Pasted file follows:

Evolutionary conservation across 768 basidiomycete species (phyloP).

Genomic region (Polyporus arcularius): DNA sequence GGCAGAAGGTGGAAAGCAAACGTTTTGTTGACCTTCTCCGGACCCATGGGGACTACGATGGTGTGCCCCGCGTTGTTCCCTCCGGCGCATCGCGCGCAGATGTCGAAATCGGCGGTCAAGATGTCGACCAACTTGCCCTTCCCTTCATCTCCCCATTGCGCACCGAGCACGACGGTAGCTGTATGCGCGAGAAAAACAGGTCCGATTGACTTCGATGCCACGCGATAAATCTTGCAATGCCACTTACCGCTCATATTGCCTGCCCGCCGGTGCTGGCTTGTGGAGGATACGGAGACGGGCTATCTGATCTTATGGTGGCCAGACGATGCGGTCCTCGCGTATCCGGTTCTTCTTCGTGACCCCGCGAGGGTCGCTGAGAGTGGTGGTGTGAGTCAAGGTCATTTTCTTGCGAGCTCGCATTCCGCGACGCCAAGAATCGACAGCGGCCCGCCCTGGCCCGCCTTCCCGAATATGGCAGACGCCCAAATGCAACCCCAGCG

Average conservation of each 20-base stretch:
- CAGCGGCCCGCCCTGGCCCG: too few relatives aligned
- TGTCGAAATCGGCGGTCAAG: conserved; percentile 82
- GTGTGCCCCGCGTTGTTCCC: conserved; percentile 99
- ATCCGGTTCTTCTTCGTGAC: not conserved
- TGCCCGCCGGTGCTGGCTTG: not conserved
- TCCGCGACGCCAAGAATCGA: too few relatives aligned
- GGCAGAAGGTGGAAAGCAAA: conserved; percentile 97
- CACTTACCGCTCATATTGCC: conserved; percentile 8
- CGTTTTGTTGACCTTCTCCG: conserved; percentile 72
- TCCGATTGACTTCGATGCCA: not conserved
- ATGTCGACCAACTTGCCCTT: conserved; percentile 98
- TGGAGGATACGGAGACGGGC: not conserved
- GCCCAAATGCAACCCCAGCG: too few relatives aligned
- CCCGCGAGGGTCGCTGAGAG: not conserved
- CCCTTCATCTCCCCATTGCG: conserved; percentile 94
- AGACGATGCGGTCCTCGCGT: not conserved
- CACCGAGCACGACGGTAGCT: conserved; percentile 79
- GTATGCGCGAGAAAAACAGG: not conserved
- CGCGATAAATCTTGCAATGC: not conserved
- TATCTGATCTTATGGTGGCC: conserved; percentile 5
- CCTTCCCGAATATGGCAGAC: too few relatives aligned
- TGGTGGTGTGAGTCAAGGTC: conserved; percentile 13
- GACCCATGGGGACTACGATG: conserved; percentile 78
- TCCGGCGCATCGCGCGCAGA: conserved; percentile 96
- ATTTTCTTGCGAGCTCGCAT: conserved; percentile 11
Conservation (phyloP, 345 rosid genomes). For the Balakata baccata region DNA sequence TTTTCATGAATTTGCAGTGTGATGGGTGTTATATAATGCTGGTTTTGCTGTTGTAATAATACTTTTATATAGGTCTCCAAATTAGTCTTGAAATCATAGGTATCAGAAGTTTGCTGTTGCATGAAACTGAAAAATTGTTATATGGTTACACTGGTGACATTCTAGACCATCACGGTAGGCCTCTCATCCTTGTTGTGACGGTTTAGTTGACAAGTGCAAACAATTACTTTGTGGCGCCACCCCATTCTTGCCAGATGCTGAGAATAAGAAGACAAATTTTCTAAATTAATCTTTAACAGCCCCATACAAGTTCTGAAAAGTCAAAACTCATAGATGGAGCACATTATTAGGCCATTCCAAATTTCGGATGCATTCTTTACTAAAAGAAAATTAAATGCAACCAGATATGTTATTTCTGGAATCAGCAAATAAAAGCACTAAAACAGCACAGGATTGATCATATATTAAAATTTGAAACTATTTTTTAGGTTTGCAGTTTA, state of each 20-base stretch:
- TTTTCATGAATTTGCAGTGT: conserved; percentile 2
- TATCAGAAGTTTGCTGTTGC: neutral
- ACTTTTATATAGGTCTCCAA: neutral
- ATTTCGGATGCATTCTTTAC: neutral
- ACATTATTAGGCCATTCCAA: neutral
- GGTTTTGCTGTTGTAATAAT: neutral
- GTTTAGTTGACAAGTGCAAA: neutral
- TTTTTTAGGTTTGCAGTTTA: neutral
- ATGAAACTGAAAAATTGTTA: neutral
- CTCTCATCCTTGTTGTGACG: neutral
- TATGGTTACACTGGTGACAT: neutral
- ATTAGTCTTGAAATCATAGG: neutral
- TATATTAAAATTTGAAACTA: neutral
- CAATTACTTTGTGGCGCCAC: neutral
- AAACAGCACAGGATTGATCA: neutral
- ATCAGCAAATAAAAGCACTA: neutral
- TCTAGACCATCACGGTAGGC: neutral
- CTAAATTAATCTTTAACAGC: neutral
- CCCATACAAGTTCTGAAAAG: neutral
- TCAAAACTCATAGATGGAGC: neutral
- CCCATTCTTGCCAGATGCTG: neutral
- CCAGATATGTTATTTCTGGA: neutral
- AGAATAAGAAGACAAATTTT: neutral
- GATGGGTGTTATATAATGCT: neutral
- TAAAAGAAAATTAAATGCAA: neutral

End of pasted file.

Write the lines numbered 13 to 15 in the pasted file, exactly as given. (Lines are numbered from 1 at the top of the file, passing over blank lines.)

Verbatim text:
- TCCGATTGACTTCGATGCCA: not conserved
- ATGTCGACCAACTTGCCCTT: conserved; percentile 98
- TGGAGGATACGGAGACGGGC: not conserved